Children are at Risk:
It’s Up to All of Us To Protect Them
Just days after schools, child-care, and after-school programs closed, child abuse reports across California drastically decreased. This is not good news — it is cause for deep concern. Vulnerable children at risk of abuse are “sheltering at home,” possibly under extremely difficult conditions. Even at the best of times, parenting is really hard, and during a crisis can be completely overwhelming. Now, family stress and tension are at an all-time high.
That young boy without a name, anywhere I’d know his face,
In this city, the kid’s my favorite. I’ve seen him, I see him every day.
I’ve seen him run outside looking for a place to hide…from his father…the kid half naked.
And said to myself, “Oh, what’s the matter here?”
The voices of our children can’t be heard right now during this time of extreme isolation. Without the protective eyes of the teachers, coaches, and doctors, who work with vulnerable children every day, we’re not learning about what may be happening behind closed doors.
We live on Morgan Street, just ten feet between, and his mother, I never see her
But her screams and cussing, I hear them every day
Threats like: “If you don’t mind I will beat on your behind,” “I’ll slap you, slap you silly.”
Made me say, “Oh, what’s the matter here?”
On any normal day, instances of child abuse are reported every 10 seconds. On any normal day, five children across the United States lose their lives due to abuse and neglect. The long term physical and behavioral health impacts of abuse and neglect can lead to educational delays, and collectively, may lead to involvement with the child welfare and juvenile justice systems. The lifelong costs are staggering. On any normal day, this is horrible at best…and these aren’t normal days.
All these cold and rude things that you do I suppose you do because he belongs to you
And instead of love, the feel of warmth, you’ve given him these cuts and sores don’t heal with time or age.
And I want to say, I want to say, “What’s the matter here?”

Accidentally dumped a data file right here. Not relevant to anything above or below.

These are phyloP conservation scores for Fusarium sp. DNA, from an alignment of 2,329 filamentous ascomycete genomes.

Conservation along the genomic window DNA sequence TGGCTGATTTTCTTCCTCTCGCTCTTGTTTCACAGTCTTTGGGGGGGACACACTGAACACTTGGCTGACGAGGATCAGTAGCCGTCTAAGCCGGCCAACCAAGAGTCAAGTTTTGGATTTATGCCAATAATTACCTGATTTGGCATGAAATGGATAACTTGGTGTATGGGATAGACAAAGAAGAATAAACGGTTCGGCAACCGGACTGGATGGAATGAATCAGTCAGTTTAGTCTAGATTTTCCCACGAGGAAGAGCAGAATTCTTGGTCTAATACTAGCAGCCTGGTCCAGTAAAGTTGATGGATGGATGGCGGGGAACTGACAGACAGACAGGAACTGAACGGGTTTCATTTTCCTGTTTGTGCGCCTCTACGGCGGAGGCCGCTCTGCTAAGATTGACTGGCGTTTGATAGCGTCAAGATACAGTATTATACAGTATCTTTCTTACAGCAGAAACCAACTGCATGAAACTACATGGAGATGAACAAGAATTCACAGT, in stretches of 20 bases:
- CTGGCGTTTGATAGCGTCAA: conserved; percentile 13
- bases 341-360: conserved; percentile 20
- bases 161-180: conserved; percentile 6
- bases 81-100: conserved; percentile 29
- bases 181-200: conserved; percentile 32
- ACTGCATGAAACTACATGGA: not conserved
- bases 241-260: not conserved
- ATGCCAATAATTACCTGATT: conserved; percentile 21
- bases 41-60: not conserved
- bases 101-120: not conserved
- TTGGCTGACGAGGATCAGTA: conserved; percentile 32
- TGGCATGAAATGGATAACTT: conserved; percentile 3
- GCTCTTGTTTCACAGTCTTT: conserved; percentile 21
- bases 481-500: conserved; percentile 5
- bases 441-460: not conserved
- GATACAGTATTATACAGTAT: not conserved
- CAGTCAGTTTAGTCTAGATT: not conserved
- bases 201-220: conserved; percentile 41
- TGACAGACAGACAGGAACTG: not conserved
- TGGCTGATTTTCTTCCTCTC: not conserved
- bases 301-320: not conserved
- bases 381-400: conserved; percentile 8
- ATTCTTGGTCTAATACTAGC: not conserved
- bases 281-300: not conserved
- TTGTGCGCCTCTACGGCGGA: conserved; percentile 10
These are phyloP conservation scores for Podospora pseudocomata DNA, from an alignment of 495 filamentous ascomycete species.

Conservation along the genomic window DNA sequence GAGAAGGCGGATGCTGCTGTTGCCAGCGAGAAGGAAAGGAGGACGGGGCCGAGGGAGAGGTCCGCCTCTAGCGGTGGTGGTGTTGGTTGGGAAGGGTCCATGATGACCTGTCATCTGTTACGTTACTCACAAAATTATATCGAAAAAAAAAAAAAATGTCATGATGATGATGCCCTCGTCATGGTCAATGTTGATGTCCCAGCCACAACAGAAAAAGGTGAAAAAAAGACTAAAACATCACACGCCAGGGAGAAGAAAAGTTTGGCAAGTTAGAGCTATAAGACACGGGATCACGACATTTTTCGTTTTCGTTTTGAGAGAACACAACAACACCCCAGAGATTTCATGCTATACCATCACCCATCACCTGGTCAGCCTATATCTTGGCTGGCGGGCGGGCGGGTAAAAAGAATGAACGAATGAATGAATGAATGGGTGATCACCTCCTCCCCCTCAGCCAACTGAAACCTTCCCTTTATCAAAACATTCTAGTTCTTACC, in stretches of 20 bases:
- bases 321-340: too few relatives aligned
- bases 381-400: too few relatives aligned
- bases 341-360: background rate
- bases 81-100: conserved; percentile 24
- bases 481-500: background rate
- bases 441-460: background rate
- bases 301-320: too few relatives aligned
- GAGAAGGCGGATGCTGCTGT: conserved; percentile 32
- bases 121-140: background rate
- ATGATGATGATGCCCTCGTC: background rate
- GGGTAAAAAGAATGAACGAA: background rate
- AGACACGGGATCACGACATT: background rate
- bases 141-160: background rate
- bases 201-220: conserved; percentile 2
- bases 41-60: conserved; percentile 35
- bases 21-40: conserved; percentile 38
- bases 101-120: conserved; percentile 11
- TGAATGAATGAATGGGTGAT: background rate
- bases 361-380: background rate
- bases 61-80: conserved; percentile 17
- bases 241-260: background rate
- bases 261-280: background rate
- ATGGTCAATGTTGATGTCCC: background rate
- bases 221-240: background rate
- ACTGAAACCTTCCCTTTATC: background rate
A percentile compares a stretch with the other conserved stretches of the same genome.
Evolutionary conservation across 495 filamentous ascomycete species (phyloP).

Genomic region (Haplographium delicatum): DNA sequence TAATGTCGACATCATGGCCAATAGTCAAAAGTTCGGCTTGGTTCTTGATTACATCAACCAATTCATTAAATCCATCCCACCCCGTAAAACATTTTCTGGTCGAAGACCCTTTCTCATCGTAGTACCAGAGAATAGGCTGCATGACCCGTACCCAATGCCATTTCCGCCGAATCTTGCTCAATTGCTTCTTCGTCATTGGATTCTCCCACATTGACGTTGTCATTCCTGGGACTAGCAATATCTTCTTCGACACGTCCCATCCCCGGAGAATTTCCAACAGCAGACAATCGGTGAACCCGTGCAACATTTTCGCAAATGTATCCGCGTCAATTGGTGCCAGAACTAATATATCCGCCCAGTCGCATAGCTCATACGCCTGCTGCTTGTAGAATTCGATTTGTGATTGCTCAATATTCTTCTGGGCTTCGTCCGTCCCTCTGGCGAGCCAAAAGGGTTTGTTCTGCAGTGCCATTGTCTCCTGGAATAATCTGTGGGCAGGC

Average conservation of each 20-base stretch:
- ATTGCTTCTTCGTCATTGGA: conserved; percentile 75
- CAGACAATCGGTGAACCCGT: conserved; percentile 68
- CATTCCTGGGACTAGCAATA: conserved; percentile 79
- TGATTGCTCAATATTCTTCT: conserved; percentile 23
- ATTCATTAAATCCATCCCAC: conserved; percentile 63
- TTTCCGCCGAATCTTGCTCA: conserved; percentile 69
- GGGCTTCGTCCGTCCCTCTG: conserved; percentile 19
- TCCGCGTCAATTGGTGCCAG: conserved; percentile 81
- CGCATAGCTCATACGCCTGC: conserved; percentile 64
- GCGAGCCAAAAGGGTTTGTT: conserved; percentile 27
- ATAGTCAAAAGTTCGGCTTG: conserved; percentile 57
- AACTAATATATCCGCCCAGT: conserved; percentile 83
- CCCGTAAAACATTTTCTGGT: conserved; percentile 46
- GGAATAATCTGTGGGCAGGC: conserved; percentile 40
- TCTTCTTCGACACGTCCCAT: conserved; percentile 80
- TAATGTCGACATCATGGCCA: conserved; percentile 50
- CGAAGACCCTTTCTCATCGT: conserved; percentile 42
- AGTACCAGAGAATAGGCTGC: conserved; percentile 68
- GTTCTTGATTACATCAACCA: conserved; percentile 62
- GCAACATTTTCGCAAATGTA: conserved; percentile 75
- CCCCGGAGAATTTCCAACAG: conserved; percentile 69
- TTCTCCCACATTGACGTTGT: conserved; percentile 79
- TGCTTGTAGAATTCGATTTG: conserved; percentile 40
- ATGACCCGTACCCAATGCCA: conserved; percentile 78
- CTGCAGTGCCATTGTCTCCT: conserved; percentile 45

Now, more than ever, YOU need to say, “WHAT’S THE MATTER HERE?” If you hear a child screaming or crying frequently, notice young children being left alone for long periods of time, or suspect children are being harmed in any way, call for help. You don’t need proof of your suspicion. Even though it’s hard, especially during these challenging times, we all must make protecting children our business. If you suspect that a child is being abused, make a confidential report anytime by calling the local hotline at 800.540.4000 or 1-800-4-A-CHILD [National].
Every child deserves to grow up safe and nurtured and, yet, innocent children will be hurt unless we take a stand and help.
WHAT’S THE MATTER HERE. Written by: Robert Buck and Natalie Merchant. Published by: Christian Burial Music (ASCAP). All Rights Reserved. Used by Permission. International Copyright Secured.
Written By: Ronald E. Brown, Ph.D., President & CEO
Dr. Ronald E. Brown has been the President & CEO since 2018. Ron joined Children’s Bureau in 2000 where he managed the operations of Children’s Bureau’s foster care, adoption, mental health and child abuse prevention programs. He holds a B.A. in Social Sciences from the University of California, Santa Barbara, an M.B.A. from California State University, Long Beach, and a Ph.D. in Public Policy and Administration from Walden University.